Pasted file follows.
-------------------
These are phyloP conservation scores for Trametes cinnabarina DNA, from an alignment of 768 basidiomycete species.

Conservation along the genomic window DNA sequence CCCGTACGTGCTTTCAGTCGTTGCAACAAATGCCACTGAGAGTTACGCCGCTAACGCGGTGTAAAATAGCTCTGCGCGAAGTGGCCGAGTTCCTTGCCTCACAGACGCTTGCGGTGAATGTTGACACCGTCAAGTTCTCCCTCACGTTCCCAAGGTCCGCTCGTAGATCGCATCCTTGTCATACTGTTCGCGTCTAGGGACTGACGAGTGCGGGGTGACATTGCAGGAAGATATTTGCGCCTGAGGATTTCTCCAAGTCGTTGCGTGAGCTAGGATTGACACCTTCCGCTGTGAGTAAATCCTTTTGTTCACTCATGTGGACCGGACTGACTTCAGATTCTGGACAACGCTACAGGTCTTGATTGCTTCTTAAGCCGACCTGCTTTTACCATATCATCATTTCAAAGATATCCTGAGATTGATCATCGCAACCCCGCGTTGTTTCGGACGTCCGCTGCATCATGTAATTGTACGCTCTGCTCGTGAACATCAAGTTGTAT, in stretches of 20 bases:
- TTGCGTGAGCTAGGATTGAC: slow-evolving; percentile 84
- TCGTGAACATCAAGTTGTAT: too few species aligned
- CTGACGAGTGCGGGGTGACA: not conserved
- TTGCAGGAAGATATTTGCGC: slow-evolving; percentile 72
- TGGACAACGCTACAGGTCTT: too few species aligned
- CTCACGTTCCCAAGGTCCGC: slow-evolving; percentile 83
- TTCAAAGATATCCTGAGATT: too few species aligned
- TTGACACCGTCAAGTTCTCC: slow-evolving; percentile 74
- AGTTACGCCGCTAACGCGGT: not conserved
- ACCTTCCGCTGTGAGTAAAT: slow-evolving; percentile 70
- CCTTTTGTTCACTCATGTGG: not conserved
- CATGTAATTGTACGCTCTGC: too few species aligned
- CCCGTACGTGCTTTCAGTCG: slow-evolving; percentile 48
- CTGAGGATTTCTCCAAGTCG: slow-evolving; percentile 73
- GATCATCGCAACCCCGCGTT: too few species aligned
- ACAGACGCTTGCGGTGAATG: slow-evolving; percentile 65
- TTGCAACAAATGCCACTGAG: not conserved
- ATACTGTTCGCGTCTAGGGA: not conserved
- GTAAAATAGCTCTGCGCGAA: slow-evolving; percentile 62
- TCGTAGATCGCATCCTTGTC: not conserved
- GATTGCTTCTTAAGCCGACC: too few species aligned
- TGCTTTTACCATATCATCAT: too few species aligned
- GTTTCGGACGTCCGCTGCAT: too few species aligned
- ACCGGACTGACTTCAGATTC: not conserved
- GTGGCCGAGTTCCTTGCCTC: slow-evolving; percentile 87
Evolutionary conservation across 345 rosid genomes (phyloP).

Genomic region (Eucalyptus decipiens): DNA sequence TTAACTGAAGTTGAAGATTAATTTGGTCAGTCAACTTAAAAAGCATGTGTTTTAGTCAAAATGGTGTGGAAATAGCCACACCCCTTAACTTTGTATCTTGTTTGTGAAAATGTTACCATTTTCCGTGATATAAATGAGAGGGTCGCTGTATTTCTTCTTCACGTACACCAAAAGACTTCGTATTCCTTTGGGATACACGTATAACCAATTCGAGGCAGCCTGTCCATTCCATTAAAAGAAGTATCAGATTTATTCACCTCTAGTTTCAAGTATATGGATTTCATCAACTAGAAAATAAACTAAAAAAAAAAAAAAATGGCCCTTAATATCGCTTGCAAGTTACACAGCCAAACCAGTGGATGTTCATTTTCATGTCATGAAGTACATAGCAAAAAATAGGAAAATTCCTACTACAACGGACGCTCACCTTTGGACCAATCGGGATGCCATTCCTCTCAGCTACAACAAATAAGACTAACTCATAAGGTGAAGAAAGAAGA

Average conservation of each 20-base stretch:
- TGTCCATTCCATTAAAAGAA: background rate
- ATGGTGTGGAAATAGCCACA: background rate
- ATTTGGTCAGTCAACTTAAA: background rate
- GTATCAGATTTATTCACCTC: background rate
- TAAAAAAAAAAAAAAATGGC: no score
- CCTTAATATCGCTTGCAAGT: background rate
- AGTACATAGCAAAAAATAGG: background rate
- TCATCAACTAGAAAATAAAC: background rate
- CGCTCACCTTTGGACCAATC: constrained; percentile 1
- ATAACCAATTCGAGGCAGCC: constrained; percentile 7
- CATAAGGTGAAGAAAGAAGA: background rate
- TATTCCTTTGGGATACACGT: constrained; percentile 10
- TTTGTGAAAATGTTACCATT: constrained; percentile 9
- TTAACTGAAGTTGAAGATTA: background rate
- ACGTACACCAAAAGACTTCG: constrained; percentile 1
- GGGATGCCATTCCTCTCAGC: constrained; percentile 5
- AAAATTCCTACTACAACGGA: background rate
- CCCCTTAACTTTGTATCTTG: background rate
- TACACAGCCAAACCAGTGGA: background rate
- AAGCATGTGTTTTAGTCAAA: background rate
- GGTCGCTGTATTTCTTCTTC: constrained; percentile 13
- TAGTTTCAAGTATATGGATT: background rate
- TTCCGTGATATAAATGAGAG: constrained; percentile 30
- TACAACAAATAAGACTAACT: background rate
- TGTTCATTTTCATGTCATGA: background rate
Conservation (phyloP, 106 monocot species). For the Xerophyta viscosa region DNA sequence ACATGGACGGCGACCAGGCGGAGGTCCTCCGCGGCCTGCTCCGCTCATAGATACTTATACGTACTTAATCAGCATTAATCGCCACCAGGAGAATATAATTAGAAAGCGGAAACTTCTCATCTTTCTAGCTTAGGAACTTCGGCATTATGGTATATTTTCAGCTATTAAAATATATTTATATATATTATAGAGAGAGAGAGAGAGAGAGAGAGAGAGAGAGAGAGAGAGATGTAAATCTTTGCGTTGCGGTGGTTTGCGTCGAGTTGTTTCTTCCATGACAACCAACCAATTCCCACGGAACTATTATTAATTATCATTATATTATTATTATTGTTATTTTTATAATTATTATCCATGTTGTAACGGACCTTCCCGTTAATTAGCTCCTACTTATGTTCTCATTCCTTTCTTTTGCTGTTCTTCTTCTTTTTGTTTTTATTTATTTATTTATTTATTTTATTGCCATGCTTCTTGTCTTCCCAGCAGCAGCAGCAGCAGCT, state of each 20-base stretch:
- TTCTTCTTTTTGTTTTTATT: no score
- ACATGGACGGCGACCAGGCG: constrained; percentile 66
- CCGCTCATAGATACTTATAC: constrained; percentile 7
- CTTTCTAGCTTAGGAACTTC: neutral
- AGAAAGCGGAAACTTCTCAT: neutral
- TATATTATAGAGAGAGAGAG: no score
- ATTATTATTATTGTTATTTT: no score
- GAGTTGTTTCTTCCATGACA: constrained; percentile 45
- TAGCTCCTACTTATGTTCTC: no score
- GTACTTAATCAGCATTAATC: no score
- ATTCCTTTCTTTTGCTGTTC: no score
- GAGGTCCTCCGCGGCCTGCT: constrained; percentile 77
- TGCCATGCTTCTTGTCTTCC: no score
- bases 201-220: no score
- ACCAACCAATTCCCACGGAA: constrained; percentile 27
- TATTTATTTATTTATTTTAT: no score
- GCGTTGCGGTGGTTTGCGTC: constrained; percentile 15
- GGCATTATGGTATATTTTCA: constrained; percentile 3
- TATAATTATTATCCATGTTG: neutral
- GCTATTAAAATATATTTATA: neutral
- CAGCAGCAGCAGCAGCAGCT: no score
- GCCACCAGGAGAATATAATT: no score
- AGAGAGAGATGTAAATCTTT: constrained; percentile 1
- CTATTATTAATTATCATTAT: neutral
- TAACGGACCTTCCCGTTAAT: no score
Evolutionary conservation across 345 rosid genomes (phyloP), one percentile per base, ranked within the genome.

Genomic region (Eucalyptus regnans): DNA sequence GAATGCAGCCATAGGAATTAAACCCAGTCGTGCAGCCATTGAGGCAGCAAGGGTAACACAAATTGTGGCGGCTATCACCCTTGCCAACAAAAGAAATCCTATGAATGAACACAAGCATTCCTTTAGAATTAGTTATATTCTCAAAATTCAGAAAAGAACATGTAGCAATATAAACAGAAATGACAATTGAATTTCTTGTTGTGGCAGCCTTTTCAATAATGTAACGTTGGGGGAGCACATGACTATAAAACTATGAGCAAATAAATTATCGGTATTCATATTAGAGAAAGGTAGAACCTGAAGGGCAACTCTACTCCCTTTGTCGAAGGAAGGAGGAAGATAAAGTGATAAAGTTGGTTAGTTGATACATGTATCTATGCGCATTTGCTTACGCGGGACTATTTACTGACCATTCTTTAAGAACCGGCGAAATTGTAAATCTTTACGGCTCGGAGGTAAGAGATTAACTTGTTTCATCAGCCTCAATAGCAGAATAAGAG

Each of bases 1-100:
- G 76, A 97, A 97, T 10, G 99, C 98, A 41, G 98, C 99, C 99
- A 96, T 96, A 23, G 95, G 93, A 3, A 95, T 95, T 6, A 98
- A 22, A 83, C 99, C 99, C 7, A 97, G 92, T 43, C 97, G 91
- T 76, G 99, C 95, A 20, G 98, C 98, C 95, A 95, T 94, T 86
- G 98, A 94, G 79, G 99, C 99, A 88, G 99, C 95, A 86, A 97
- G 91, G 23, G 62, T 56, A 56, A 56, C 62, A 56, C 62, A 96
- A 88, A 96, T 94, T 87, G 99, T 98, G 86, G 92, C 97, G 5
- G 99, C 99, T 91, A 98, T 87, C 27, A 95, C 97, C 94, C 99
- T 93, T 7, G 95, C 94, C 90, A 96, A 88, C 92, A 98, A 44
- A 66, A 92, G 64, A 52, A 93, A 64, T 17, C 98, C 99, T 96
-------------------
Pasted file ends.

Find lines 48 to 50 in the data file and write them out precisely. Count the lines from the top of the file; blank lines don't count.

- CCCCTTAACTTTGTATCTTG: background rate
- TACACAGCCAAACCAGTGGA: background rate
- AAGCATGTGTTTTAGTCAAA: background rate